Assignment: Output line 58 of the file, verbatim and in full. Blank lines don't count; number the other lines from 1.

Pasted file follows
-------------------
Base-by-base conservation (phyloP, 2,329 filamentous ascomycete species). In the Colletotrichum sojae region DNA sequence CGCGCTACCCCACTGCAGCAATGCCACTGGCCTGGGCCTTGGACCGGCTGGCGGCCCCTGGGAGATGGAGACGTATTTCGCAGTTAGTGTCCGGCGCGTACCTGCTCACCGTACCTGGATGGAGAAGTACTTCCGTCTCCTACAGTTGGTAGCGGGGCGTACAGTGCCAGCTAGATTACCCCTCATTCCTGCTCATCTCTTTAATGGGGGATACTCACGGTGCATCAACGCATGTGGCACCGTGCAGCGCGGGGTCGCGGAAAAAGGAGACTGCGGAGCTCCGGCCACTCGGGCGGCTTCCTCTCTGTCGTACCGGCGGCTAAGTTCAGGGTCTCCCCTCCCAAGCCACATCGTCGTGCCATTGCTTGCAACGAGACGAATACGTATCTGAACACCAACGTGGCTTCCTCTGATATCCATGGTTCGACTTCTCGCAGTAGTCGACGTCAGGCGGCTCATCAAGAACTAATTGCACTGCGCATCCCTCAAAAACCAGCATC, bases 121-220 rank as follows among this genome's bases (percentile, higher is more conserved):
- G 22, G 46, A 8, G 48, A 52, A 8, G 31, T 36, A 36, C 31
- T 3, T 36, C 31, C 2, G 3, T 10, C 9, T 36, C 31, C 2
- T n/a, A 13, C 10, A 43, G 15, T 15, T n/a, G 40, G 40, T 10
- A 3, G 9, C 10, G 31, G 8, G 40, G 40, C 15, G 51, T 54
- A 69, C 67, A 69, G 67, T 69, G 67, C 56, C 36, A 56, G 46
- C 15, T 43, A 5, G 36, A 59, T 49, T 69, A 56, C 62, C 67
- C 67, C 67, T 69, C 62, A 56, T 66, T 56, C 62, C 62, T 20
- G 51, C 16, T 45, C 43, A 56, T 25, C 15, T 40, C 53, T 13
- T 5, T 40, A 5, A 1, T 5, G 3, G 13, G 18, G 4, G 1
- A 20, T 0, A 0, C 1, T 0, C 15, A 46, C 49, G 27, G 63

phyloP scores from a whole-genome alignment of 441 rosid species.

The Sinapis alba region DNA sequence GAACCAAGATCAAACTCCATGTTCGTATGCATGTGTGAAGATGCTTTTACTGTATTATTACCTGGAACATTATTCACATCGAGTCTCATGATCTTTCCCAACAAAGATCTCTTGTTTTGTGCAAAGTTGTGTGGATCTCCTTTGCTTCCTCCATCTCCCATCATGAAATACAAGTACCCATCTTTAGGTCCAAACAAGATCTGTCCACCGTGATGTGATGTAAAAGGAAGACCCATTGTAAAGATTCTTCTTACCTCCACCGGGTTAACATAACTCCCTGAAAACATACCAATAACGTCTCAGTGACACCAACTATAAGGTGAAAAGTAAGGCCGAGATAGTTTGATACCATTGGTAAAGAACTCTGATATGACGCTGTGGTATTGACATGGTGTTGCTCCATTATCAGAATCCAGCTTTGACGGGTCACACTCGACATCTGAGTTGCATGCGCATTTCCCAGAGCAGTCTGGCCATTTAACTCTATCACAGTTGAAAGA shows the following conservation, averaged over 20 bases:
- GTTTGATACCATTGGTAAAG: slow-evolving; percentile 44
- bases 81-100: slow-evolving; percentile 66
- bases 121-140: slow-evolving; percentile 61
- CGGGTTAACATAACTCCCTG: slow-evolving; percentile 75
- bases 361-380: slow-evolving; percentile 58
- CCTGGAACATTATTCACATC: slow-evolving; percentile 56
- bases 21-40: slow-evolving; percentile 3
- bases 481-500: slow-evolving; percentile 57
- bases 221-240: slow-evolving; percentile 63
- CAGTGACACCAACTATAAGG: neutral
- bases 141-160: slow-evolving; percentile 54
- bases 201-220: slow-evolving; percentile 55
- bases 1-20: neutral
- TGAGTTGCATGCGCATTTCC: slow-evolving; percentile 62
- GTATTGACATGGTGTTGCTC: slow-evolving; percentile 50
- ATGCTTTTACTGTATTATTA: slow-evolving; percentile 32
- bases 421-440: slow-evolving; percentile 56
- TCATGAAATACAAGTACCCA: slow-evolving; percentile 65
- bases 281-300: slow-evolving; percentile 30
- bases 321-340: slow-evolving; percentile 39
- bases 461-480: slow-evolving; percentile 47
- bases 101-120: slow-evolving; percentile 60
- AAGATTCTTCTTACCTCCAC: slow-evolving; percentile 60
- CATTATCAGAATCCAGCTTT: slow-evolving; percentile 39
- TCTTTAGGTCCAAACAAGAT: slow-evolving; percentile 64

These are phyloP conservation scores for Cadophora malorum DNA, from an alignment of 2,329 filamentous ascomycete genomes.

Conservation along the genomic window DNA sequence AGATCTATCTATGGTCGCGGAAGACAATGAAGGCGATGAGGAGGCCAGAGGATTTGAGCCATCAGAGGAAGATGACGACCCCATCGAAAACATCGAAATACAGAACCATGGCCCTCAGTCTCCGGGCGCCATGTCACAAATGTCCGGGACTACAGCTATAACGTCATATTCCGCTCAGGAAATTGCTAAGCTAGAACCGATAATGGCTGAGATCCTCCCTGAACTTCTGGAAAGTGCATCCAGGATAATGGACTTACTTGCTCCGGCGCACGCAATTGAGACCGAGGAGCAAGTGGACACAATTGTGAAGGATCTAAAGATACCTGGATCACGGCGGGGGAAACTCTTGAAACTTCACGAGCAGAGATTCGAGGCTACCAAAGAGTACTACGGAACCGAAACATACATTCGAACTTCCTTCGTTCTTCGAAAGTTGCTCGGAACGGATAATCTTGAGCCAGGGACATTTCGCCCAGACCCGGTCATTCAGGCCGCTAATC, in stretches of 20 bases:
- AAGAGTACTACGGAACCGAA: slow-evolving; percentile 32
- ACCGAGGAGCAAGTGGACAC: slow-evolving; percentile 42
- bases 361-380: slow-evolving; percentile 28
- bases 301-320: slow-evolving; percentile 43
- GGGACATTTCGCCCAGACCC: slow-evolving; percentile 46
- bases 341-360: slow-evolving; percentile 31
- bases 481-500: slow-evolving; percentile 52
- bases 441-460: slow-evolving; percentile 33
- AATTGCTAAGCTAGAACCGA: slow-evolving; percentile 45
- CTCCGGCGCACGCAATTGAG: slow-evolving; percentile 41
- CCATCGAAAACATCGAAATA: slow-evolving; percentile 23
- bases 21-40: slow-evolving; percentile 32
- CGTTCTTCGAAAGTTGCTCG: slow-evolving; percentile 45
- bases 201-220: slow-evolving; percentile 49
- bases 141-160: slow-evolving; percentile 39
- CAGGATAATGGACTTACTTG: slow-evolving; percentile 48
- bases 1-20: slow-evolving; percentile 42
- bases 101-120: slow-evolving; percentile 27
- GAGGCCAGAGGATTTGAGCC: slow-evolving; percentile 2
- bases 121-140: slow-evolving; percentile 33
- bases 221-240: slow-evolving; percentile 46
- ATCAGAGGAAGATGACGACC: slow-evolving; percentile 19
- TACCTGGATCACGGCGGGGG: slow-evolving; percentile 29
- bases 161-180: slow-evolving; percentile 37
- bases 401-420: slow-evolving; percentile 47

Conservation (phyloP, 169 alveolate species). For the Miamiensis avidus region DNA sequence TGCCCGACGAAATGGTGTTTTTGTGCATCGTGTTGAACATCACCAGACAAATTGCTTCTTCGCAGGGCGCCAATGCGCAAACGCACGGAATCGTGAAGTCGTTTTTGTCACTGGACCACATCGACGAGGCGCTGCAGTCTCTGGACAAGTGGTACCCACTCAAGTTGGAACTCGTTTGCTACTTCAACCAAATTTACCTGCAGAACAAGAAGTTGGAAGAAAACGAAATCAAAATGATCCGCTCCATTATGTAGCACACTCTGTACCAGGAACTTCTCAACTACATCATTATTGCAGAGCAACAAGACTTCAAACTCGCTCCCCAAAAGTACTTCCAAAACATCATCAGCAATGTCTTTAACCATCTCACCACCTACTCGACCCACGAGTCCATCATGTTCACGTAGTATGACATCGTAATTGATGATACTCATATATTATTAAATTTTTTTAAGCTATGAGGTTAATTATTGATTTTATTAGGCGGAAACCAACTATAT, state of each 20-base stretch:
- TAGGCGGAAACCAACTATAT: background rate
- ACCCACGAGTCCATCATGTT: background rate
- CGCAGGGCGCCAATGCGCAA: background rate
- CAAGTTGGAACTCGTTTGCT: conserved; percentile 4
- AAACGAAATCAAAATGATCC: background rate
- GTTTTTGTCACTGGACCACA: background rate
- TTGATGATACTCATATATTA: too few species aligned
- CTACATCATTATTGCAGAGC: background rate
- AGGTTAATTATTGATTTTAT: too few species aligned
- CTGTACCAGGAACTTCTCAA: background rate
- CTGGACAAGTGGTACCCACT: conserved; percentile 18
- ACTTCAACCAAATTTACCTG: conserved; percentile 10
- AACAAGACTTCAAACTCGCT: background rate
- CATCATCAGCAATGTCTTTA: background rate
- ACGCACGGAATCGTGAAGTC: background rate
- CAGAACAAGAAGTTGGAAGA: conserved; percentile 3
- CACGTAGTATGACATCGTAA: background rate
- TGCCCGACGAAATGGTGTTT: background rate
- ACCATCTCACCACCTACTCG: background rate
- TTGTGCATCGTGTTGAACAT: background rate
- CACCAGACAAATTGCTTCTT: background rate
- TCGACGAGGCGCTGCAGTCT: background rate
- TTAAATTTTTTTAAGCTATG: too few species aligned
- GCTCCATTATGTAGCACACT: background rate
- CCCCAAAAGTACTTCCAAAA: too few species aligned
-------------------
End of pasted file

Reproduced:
- bases 101-120: slow-evolving; percentile 27